This Is How Virgin Galactic Makes Its Spaceship Unity Safer


Nearly 16 months after the tragic crash of Virgin Galactic's Enterprise during a test flight, the spaceflight company on Friday unveiled the spaceship's newest successor, the Spaceship Unity.

The announcement is a testament to Virgin Galactic's determination to launch commercial space flights and set off its space tourism dream.

Spaceship Unity, the company's second SpaceShipTwo after Enterprise, will not be blasted off into space right away, but it will be tested on the ground for full-vehicle examination. If these tests prove to be successful, Virgin Galactic will carry out captive carry flights and glide testing.

With the latest announcement comes apprehension: how is the new spacecraft much safer than its predecessor?

Same Design, Additional Safety Measures

Days after the tragic crash, Virgin Galactic CEO George Whitesides had promised that a new spacecraft was in the works.

"We have a new spaceship that's going to be ready in a few months. So we're going to make sure we get that one as safe as we can and keep going," said Whitesides in November 2014.

Months after, the company has followed through its word with Spaceship Unity.

Unity shares a nearly identical design and model as the Enterprise. The new spaceship's manufacturing had started in 2012, before the tragic crash or any redesigns occurred.

However, despite little difference between the two ships' appearance, there is one thing that sets them apart: Virgin Galactic has added small safety features inside Unity.

Whitesides said engineers have added a crucial pin to avoid the accidental unlocking of a feathering mechanism on the spaceship's tail. This was what caused the tragic crash in the first place.

The feather-locking system helps in the descent of spaceships. In Oct. 31, 2014, Enterprise's former co-pilot Michael Alsbury prematurely deployed the feathering mechanism while still reeling from a powerful ascent.

Alsbury was killed in the tragic crash. Pilot Peter Siebold survived the incident after being thrown from the aircraft 10 miles above the Mojave Desert.

Now, Unity's new mechanical pin prevents the feather lever from moving when the spaceship is flying in an unsafe flight procedure.

Safety Is A Priority

While the crash was acknowledged as a piloting error, the National Transportation Safety Board (NTSB) also puts the blame on Scaled Composites, the aerospace company that built SpaceShipTwo and hired the pilots.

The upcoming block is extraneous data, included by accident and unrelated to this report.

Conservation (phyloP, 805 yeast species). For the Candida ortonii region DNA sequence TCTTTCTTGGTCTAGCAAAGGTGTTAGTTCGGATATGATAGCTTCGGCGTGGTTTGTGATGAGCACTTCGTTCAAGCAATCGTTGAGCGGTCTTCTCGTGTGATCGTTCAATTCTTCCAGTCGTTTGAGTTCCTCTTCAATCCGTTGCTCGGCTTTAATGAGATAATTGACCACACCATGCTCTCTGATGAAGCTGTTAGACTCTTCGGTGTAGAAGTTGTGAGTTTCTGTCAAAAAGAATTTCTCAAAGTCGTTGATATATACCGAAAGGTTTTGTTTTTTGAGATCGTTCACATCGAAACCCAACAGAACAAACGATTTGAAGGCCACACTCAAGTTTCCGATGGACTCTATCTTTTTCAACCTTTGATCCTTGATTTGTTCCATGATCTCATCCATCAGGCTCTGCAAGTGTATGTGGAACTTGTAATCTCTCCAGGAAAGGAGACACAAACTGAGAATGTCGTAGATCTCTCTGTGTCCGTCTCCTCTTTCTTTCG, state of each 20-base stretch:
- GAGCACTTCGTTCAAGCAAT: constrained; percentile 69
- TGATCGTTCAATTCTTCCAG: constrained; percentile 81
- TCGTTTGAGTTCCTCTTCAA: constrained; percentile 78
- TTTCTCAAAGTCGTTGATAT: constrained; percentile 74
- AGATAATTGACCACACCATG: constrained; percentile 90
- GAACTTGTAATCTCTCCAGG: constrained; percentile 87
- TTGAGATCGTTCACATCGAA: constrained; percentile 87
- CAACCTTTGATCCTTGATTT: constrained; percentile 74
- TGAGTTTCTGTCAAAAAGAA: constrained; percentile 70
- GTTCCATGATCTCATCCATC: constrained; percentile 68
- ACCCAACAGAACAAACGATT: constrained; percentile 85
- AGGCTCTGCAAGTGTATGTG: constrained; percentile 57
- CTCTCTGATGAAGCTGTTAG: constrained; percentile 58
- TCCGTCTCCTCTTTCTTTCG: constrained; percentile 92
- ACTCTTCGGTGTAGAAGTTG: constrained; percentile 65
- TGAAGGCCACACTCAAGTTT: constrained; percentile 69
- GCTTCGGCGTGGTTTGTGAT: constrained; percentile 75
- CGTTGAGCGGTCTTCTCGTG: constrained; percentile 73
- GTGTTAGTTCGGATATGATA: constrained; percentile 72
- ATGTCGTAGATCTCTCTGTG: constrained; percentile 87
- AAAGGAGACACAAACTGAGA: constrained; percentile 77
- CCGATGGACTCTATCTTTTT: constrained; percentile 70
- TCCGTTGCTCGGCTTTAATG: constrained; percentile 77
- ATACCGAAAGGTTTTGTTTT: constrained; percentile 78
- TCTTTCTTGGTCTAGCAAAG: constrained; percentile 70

Additionally, the NTSB cited the Federal Aviation Administration (FAA) for lax regulations.

The FAA's guidelines do not want to hamper innovations in spaceflight manufacturing with restrictions. There are regulations around national security, the safety of the environment, and the safety of people on the ground, but the companies have freedom when it comes to test flights.

University of Southern California's Director Thomas Anthony said they expect more spaceflight regulations on the industry.

"Safety is always a balancing act, even with commercial aviation," said Anthony.

Enthusiasts Still Want Commercial Spaceflight

Before the tragic accident in October 2014, about 700 customers had signed up for commercial spaceflight. Each ticket costs about $200,000 to $250,000 (£140,000 to £170,000).

Only a few dozen people asked for a refund. Whitesides said most people remained with their decision to buy the ticket and stick with the company. Additional sales have also made up for the refunds.

"Obviously it was a tragedy for the program and especially for the pilot that was killed," said Bob Kulick, the co-owner of a pizza chain in Texas called Cici's Pizza.

Kulick, however, said the future space trip is an ultimate goal.

"This is the culmination of a lifelong dream," added Kulick. "I think there's a lot of people who are the same way."

As Virgin Galactic billionaire owner Richard Branson revealed Spaceship Unity on Friday, prominent names in the field of science also voiced out supports for space tourism.

"The Theory of Everything" author Stephen Hawking said he would want to experience flying on Unity.

"If I am able to go, and if Richard will still take me, I would be very proud to fly on this spaceship," said Hawking.

Lastly, Branson is confident that spaceflight will be within reach.

"Together, we can make space accessible in a way that has only been dreamt of before now," said Branson. "By doing so, [it] can bring positive change to life on Earth."

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